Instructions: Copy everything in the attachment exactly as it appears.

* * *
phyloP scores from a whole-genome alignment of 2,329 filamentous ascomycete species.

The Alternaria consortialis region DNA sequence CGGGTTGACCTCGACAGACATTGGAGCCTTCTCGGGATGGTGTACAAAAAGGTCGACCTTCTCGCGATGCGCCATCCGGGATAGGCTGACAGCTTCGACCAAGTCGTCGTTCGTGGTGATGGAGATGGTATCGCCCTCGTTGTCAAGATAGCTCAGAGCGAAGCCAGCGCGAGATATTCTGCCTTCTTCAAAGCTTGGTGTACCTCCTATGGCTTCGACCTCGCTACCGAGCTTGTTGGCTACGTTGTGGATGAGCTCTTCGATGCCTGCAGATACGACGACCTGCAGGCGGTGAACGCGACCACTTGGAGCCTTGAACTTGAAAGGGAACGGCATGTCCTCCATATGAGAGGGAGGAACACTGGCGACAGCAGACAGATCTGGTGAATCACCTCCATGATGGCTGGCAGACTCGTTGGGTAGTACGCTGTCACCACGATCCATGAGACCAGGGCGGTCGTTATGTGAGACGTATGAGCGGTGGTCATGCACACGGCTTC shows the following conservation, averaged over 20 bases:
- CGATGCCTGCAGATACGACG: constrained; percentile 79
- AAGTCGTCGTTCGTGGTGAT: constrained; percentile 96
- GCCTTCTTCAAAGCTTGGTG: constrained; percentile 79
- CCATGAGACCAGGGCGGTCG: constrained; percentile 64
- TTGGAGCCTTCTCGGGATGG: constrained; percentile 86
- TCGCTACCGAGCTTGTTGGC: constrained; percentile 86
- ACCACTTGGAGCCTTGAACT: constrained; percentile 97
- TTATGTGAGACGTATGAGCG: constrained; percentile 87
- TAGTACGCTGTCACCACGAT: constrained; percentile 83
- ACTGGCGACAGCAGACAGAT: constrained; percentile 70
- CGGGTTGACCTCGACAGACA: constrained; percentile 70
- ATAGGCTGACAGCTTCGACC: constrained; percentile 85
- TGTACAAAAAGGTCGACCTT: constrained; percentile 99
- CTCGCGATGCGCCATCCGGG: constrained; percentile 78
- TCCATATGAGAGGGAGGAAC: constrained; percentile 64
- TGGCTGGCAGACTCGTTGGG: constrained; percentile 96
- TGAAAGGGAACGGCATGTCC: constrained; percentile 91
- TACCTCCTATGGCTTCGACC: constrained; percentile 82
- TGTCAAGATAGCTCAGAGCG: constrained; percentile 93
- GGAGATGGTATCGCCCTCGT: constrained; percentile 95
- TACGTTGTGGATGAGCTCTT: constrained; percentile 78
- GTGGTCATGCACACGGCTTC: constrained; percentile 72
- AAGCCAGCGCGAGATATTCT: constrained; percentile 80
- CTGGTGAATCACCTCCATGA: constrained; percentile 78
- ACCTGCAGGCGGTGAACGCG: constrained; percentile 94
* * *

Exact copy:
phyloP scores from a whole-genome alignment of 2,329 filamentous ascomycete species.

The Alternaria consortialis region DNA sequence CGGGTTGACCTCGACAGACATTGGAGCCTTCTCGGGATGGTGTACAAAAAGGTCGACCTTCTCGCGATGCGCCATCCGGGATAGGCTGACAGCTTCGACCAAGTCGTCGTTCGTGGTGATGGAGATGGTATCGCCCTCGTTGTCAAGATAGCTCAGAGCGAAGCCAGCGCGAGATATTCTGCCTTCTTCAAAGCTTGGTGTACCTCCTATGGCTTCGACCTCGCTACCGAGCTTGTTGGCTACGTTGTGGATGAGCTCTTCGATGCCTGCAGATACGACGACCTGCAGGCGGTGAACGCGACCACTTGGAGCCTTGAACTTGAAAGGGAACGGCATGTCCTCCATATGAGAGGGAGGAACACTGGCGACAGCAGACAGATCTGGTGAATCACCTCCATGATGGCTGGCAGACTCGTTGGGTAGTACGCTGTCACCACGATCCATGAGACCAGGGCGGTCGTTATGTGAGACGTATGAGCGGTGGTCATGCACACGGCTTC shows the following conservation, averaged over 20 bases:
- CGATGCCTGCAGATACGACG: constrained; percentile 79
- AAGTCGTCGTTCGTGGTGAT: constrained; percentile 96
- GCCTTCTTCAAAGCTTGGTG: constrained; percentile 79
- CCATGAGACCAGGGCGGTCG: constrained; percentile 64
- TTGGAGCCTTCTCGGGATGG: constrained; percentile 86
- TCGCTACCGAGCTTGTTGGC: constrained; percentile 86
- ACCACTTGGAGCCTTGAACT: constrained; percentile 97
- TTATGTGAGACGTATGAGCG: constrained; percentile 87
- TAGTACGCTGTCACCACGAT: constrained; percentile 83
- ACTGGCGACAGCAGACAGAT: constrained; percentile 70
- CGGGTTGACCTCGACAGACA: constrained; percentile 70
- ATAGGCTGACAGCTTCGACC: constrained; percentile 85
- TGTACAAAAAGGTCGACCTT: constrained; percentile 99
- CTCGCGATGCGCCATCCGGG: constrained; percentile 78
- TCCATATGAGAGGGAGGAAC: constrained; percentile 64
- TGGCTGGCAGACTCGTTGGG: constrained; percentile 96
- TGAAAGGGAACGGCATGTCC: constrained; percentile 91
- TACCTCCTATGGCTTCGACC: constrained; percentile 82
- TGTCAAGATAGCTCAGAGCG: constrained; percentile 93
- GGAGATGGTATCGCCCTCGT: constrained; percentile 95
- TACGTTGTGGATGAGCTCTT: constrained; percentile 78
- GTGGTCATGCACACGGCTTC: constrained; percentile 72
- AAGCCAGCGCGAGATATTCT: constrained; percentile 80
- CTGGTGAATCACCTCCATGA: constrained; percentile 78
- ACCTGCAGGCGGTGAACGCG: constrained; percentile 94